First thing's first. It's not just about the poop, although the potential stank of hundreds of cats living together in a single dormitory is a haunting prospect. As was widely reported at the time, J.K. Rowling has already addressed the wizarding community's approach to feculence. No, the problem here isn't so much nature's call as it is what Steve Irwin referred to as “nature's way.”
As most people are aware, cats are what's referred to as “obligate carnivores.” They gotta eat meat or they'll die. The same goes for toads of all stripes — they're carnivorous, and not particularly picky about which creatures they consume. Owls, meanwhile, just go ham on any animal smaller than an owl, swallowing their still-twitching carcasses whole and then puking up the bones later. The Hogwarts pet policy has the potential to turn any given common room into a zoological Hunger Games. Ever been in a public space where someone's emotional support pit bull caught a glimpse of somebody else's therapeutic cockatoo? Imagine that, and add dozens of panicked children with magic powers trying to save their pets. It's a nightmare, and that's before you factor in the way that some of the teachers just turn into animals sometimes. How many points does Gryffindor lose if your bird tries to eat McGonagall?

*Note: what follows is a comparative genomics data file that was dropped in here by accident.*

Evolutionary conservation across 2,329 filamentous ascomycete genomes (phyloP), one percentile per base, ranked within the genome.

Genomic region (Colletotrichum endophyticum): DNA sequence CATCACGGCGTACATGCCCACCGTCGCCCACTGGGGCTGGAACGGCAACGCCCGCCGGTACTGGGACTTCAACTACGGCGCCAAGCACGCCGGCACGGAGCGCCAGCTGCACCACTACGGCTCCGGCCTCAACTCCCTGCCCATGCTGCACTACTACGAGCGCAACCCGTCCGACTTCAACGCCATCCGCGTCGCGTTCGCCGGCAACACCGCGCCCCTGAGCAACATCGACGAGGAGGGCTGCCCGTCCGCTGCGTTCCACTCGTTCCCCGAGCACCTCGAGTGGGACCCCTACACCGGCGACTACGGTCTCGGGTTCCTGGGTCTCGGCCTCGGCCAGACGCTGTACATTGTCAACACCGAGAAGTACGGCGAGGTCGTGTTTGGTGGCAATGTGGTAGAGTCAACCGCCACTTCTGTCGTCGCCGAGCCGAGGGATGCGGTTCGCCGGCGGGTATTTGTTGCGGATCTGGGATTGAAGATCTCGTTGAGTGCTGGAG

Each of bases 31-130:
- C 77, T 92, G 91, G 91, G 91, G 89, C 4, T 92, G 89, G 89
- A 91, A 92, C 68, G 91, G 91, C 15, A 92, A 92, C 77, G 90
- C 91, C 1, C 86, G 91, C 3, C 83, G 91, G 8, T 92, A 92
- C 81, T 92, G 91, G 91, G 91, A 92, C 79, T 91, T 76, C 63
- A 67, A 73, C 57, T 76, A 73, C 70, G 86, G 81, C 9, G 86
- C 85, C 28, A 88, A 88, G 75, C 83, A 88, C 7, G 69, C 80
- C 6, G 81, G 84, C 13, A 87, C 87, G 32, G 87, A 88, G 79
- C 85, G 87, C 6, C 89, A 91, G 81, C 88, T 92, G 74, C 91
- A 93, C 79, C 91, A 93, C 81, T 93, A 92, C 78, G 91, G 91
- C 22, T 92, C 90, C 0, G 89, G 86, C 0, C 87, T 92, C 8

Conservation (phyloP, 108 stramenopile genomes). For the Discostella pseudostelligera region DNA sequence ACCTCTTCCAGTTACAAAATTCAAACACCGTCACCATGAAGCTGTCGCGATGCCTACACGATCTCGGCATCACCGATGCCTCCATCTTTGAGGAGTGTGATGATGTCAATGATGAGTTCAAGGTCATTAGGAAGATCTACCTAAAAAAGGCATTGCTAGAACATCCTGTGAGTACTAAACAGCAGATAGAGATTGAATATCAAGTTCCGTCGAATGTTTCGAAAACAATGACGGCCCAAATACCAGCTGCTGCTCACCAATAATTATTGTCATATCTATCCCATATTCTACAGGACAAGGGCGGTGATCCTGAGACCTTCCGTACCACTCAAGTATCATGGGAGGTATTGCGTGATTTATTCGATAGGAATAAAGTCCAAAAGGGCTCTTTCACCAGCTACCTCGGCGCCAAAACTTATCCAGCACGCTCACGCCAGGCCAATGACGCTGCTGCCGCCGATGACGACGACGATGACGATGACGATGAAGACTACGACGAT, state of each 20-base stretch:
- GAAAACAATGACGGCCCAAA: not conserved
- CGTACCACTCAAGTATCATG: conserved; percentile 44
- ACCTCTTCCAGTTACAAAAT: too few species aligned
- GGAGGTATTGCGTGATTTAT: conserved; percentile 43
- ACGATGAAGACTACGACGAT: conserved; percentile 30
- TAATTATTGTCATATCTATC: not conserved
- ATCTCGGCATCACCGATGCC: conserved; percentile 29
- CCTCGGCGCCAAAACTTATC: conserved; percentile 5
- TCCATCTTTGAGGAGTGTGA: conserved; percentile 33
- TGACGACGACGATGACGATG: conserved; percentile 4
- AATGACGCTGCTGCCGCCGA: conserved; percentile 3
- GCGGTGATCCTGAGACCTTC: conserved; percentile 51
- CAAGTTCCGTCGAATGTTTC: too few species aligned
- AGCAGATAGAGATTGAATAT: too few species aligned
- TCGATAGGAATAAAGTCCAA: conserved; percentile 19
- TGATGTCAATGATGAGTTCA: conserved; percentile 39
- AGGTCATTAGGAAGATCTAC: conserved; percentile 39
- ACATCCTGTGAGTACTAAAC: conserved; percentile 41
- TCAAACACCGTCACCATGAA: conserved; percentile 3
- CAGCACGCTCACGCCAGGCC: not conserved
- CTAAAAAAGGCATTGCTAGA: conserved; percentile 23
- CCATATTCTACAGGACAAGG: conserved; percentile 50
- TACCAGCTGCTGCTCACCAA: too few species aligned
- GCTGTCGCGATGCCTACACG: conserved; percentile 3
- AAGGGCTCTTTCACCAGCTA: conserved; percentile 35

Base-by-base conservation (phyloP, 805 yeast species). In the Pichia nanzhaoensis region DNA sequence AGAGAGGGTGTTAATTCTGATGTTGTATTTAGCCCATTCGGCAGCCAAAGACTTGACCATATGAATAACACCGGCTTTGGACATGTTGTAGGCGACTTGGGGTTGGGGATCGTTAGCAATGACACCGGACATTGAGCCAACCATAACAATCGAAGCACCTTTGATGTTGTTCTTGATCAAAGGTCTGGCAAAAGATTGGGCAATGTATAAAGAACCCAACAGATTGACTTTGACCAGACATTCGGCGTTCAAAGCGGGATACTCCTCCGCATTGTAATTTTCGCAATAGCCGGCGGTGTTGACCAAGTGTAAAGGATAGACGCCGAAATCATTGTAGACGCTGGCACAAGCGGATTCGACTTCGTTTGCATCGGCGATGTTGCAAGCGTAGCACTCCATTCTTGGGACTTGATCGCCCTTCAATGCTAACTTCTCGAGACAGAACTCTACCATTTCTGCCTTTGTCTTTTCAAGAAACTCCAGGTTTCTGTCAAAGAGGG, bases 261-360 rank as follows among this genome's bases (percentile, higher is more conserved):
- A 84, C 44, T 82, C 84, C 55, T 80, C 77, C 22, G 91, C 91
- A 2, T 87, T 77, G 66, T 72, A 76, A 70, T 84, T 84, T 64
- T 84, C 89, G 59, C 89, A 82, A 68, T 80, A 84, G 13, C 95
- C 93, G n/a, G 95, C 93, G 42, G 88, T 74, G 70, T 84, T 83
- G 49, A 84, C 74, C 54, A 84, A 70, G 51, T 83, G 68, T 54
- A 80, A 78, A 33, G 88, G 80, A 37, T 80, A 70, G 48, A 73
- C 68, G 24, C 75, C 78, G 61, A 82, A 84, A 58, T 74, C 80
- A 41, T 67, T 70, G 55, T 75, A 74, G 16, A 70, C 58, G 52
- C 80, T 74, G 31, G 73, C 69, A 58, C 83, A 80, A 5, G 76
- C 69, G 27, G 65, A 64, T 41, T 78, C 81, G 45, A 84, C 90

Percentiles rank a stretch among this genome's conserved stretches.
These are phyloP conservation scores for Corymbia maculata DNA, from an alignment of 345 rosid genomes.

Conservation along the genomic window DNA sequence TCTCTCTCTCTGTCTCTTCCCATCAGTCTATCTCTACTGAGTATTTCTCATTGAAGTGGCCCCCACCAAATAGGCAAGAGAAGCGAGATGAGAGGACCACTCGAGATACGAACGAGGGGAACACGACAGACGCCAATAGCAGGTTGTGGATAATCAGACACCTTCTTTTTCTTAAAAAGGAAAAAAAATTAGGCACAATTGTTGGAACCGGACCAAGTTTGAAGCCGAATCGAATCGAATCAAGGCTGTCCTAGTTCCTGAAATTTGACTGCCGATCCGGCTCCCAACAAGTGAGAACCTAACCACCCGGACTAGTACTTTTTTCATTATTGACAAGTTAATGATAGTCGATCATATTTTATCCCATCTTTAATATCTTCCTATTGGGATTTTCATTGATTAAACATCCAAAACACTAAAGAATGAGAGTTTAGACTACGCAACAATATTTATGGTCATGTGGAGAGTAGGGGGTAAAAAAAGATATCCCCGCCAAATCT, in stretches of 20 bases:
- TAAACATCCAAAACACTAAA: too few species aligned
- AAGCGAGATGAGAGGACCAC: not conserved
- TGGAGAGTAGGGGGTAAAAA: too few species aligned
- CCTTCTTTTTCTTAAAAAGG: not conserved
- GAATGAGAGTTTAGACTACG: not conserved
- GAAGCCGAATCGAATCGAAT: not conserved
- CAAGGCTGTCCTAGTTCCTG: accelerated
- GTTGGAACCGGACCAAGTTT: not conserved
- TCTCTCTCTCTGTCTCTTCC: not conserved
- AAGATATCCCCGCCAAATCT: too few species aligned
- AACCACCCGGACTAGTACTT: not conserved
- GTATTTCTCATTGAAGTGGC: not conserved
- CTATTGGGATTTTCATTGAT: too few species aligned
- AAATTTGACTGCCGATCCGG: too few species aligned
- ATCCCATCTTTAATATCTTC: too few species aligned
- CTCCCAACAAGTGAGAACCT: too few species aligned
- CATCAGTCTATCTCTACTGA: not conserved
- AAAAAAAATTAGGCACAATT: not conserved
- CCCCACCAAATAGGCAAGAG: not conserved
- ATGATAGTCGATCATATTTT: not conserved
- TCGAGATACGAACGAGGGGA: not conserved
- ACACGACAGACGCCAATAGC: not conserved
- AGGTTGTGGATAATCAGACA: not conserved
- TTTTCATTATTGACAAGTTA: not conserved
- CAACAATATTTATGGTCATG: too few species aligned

Then there's the public health issue. Hagrid mentions in the first Harry Potter book that cats make him sneeze. Translation: Allergies are still very much a factor in the Wizarding World. The school grounds are a perfect storm for youth anaphylaxis, and given the fact that the infirmary looks just advanced enough that it could be used as a quiet place for injured World War I soldiers to slip into death, the chances of a magical Epi-Pen being available seem razor thin. Say what you want about Voldemort, at least his snake was hypoallergenic.
Chalk up one more reason that it would suck to live in the Harry Potter universe: The best school in England is a Thunderdome pet shop full of wheezing children.